In recent years, rodeo has been labeled as a cruel sport where animals are mistreated.  As this viewpoint has become increasingly popular, animal rights activists have strove to implement restrictions. As recently as March, Los Angeles county took the first steps toward banning all roughstock and rodeo events. As debate on the ethics of the sport surge, rural people shake their heads at the absurdity of the claims made by uninformed activists. 

As someone who has been to rodeos as a competitor and a viewer, I am shocked by how many people have no knowledge of how these events are run. 

The animals used for rodeo are athletes and that’s how their caretakers view them. The horses live a better lifestyle than many humans. They are provided with the best type of feeds, visit chiropractors and veterinarians regularly to make sure they aren’t sore, and are pampered to keep them looking great as they compete. The same is the case for the roughstock and cattle. These animals are worth a lot of money and are not easy to replace. They are well fed and doctoredeven in the face of minor injuries.

The examples of injuries stated while discussing the Los Angeles ban were horses running into walls, roughstock breaking legs, and roping calves injuring their necks. Of all of these, the first is the most nonsensical. Unsure of what this was referring to, I did a quick Google search. In 2017, two bucking horses suffered serious injuries to the spinal cord after running into walls and they eventually passed away. This shouldn’t have happened, but this is an extremely rare occurrence. 

According to a survey done by the Professional Rodeo Cowboys Association (PRCA), there is less than 0.0005 % chance of an animal being injured during rodeo competition in any event. To put this into perspective, according to the Journal of Athletic Training in 2007, 28% of football players ages 5-14 were injured. The death of this animal was a tragedy, but similar incidents are unlikely to occur. As with anything in life, accidents do happen. We shouldn’t blow them out of proportion though.

The next reason mentioned was the potential injury to the legs of the roughstock. 

Though I have never seen this, it makes sense that it can occur. The animals will jump high into the air as they buck, making it easy for them to land incorrectly and become injured. Still, this is an uncommon occurrence. Moreover, the sand in the arena is worked extensively before the performance to provide the best possible footing for competitors. Many viewers will not see the countless hours of work that ensures the animals safety.

There are also many misconceptions about the techniques used to cause animals to buck during roughstock events. Many believe that a shocking device is used on them, but that is untrue. The only thing used is a ‘flank strap’ in front of their hind legs. This encourages the animal to buck, but causes no harm. 

These animals are bred to perform. They are not frightened or harmed. They are just doing what they were raised to do.

Another noted issue with rodeo is the harm that can be caused to calves necks when they are roped. As mentioned, it’s highly unlikely for the animals to be injured. Also, there are rules in place to prevent harm to the calf. If the calf is flipped over backwards when they have been caught, the rider will be given a “no-time.” Also, calves are usually not run more than one time without having a rest. The calf is also given a head start, and if the rider does not obey this rule, they are given a time penalty. These rules make the competition harder, but are also added precautions to increase animals’ safety.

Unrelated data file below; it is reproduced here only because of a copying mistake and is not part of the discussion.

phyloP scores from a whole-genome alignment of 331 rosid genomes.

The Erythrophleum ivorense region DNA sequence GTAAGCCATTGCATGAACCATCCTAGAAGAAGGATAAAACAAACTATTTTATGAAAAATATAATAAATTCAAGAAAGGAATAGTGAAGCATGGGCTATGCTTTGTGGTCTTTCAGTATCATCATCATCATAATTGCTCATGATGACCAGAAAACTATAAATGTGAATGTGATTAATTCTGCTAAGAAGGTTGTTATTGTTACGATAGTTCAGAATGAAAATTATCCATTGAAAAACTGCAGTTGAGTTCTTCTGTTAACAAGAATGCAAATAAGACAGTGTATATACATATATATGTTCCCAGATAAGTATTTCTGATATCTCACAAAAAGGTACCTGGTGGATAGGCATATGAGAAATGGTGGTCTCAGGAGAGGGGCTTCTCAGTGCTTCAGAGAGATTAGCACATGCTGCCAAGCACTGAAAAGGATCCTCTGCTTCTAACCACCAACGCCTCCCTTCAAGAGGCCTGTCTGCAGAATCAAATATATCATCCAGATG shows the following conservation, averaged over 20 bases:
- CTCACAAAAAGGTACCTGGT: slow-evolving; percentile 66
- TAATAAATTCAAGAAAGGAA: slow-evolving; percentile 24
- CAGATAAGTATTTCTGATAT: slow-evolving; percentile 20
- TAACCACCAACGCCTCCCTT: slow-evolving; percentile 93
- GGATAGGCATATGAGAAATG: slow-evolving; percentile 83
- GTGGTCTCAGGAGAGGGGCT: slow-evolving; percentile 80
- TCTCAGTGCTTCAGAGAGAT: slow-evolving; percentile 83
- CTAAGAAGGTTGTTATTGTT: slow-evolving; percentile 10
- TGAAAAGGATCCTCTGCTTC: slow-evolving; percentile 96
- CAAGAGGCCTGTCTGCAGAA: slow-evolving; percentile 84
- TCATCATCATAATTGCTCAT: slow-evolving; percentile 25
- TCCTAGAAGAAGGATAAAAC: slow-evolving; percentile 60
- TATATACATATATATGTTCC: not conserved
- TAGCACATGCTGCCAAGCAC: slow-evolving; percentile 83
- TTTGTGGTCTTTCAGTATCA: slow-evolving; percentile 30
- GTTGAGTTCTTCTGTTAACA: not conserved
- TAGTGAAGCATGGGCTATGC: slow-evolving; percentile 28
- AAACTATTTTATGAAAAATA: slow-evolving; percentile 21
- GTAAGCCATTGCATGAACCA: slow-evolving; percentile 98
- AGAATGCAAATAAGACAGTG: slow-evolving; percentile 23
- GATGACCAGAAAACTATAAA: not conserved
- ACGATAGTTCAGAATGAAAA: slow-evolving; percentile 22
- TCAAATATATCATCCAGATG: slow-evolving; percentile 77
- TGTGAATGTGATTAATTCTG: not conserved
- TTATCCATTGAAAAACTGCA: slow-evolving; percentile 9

These animals are well-treated and often pampered. We are asking them to do things that are physically challenging. Competitors know this and treat their animals like the athletes they are. If the animals were not treated well, they could not compete at such a high level. Riders will pay large sums of cash to care for their animals. Not only do owners feel a responsibility to care for these animals, but the PRCA also has rules in place to ensure proper treatment to the animals.

The attacks from animal rights groups on rodeo and other parts of the rural lifestyle is something we all should be concerned aboutno matter where we live. Small bans like this can escalate to the elimination of other things, such as farming methods or other animal related hobbies. 

We should not form uneducated views or believe the lies that are often spread. Rather, I would urge anyone who has a concern with this issue to reach out to a member of a rural community or to those involved in rodeo. You might be surprised about the knowledge you’ll gain.

Rachael Stevenson is a Senior at Hobson School in Central Montana. She lives and works on her family’s cattle ranch, and hopes to pursue a career in writing after high school. She enjoys competing in rodeos, reading, and listening to podcasts from The Daily Wire.

The views expressed in this article are the opinion of the author and do not necessarily reflect those of Lone Conservative staff.

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About Rachael Stevenson

Rachael Stevenson is a Senior at Hobson School in Central Montana. She lives and works on her family’s cattle ranch, and hopes to pursue a career in writing after high school. She enjoys competing in rodeos, reading, and listening to podcasts from The Daily Wire.

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